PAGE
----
Friday, November 29, 2013

Think Fast or Lose Cash: Late at Lane Delivers Rewarding Entertainment

For a lot of college students, free money does not come by as excitingly as during Late at Lane on November 16 in which all students had to do was one simple thing; play the game "Think Fast" and potentially win $200. For this particular game, students must answer a series of trivia questions that appear on a jumbo screen by submitting their answers on a buzzer device. The announcer stated that these particular "Think Fast" questions would focus on Hollywood trivia. Each trivia question could be worth up to 1000 points with every question decreasing in value the longer a student decides to wait to submit an answer. In addition, if a student answers a question incorrectly, then they can change their answer but will lose points in the process. The buzzer device has five options to choose from that range from letters A-E. The buzzer also gives each student their own personally name so that they can identify what place they are in during the competition. Each buzzer scrolls a generic name across the top portion of the device that allows students to identify how many points they have and see if they are in the top ten when the names appear on the jumbo screen.While the buzzer was a convenient way for students to join in on the fun, some students did experience slight difficulties. Student Tori Glass found the buzzer to be annoying at times stating that "my buzzer would lose power and it would make me so anxious that my answers weren't going through."

The game also provides students with many extra opportunities to gain points in the hope of increasing their chances to make the top ten. One of these extra opportunities was the special ESP question that was designed to play mind games with the majority of the audience. This question made students answer a simple yes or no to a scenario. For example, a scenario could ask if students would still buy a movie ticket if the price went up to $20. If a student would not purchase a ticket at that price they would answer no or they could answer yes if they would. Afterwards, students would be told how many people are currently playing and then they would have to guess how many of those students answered the question with a yes. The closer the student gets to the correct number, the more points they get and the further away they were, the more points they would lose. "I love the ESP question! I'm not that good at Hollywood trivia and it gives me an opportunity to guess and get back in the game," said student Dimitri Adam as he scored 600 extra points from the ESP question. This gave students who were not particularly strong at Hollywood trivia an opportunity to gain points.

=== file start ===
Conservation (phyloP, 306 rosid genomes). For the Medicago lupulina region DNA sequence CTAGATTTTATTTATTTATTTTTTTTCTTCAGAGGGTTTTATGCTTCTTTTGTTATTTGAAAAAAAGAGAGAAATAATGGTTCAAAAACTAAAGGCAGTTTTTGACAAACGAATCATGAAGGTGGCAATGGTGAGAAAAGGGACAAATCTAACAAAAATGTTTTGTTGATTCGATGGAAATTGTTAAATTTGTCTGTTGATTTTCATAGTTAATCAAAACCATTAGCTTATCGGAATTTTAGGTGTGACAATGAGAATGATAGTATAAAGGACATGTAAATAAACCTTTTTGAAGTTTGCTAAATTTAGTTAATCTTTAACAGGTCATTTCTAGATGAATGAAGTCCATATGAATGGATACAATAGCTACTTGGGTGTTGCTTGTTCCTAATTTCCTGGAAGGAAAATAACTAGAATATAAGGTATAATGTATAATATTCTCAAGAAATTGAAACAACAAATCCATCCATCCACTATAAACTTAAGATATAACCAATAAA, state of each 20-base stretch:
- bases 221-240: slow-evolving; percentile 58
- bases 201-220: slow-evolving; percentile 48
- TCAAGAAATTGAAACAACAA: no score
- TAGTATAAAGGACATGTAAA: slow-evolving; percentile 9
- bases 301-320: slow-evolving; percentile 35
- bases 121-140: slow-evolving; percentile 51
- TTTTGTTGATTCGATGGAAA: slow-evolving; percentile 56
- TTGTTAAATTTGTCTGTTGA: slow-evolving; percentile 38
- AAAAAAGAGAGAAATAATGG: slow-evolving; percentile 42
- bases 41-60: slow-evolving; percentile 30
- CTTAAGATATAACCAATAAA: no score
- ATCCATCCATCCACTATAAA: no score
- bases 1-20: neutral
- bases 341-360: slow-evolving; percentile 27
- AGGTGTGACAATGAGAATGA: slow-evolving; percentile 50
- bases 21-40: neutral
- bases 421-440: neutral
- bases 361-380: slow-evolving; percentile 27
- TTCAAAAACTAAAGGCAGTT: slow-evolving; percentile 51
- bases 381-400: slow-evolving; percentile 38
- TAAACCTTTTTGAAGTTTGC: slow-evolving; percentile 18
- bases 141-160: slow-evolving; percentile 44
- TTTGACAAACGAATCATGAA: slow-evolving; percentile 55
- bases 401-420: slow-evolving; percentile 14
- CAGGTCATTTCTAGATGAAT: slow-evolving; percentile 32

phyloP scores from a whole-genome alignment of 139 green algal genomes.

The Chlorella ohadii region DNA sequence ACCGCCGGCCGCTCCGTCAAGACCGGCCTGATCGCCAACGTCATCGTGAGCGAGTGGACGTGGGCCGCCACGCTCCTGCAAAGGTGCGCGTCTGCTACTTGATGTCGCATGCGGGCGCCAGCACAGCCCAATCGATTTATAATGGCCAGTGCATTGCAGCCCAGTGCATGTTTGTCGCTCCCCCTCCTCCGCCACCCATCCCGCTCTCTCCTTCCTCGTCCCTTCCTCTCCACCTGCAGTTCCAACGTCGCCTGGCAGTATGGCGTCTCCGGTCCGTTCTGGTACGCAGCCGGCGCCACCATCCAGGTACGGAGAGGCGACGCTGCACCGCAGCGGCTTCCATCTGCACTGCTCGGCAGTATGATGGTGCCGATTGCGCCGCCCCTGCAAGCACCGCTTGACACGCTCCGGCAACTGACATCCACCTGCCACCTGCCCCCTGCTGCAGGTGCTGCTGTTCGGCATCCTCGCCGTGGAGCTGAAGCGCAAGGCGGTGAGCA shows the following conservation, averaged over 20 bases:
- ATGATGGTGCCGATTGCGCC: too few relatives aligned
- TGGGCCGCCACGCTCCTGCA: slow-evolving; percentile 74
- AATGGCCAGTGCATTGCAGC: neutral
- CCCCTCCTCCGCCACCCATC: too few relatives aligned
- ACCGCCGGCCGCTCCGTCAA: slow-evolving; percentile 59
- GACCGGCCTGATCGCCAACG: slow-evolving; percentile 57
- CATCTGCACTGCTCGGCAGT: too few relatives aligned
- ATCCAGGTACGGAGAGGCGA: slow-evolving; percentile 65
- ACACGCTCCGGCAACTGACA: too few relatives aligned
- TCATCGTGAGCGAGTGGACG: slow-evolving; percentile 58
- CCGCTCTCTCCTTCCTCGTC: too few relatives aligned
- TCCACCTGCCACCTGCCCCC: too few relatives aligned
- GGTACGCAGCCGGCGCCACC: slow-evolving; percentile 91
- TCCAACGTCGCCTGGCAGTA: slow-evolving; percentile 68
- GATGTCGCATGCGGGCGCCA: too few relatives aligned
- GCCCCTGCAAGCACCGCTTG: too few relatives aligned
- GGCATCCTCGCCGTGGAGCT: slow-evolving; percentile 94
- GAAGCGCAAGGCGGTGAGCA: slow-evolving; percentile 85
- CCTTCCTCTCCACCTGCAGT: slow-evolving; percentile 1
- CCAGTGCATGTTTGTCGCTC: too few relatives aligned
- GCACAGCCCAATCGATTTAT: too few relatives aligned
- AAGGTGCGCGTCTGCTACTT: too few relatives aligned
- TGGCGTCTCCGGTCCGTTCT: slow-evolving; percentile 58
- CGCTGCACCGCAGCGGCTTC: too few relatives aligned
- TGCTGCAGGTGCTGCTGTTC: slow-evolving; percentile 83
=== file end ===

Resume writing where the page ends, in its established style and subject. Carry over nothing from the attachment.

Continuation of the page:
Another exciting opportunity that students had to make it into the finals was the competition rounds. There were only two competition rounds which needed students to raise their hands to participate. The first competition round allowed four students to come in front of everyone and face each other in a dance competition. The second competition was a scenario situation in which two students had to describe what they would do if sharks fell from the sky from a tornado inspired by the movie "sharknado." Both competition rounds ended after 60 seconds and with all the students trying their best to impress the audience of people who would vote for only two winners. The winner of each competition round was granted an instant seat to the final round that occurred after the trivia. 
The final round of  the "Think Fast" competition was the last thing standing in between one of the four students and the $200 dollar prize. The two students who did the best in the trivia aspect of the "Think Fast" competition were given a seat in the final two, alongside the two individuals who won the competition rounds. The goal of the final round was to be the first individual to answer ten questions correctly and reach 1000 points. All four players were told to get behind a buzzer with a panel that would display their points in front of the entire audience. The announcer would then ask more Hollywood trivia questions and the first person out of the four students to buzz in would have an opportunity to answer and get 100 points. However, if a student gave an incorrect answer they would not gain any points. In addition, if a students who entered the final round via the competition round answered incorrectly, they would lose their spot and a randomly selected student would replace them. Finally, after screaming, laughing, fussing, and cheering from all the participants, the winner of the competition was announced and one college student got a pay day that they would never forget.

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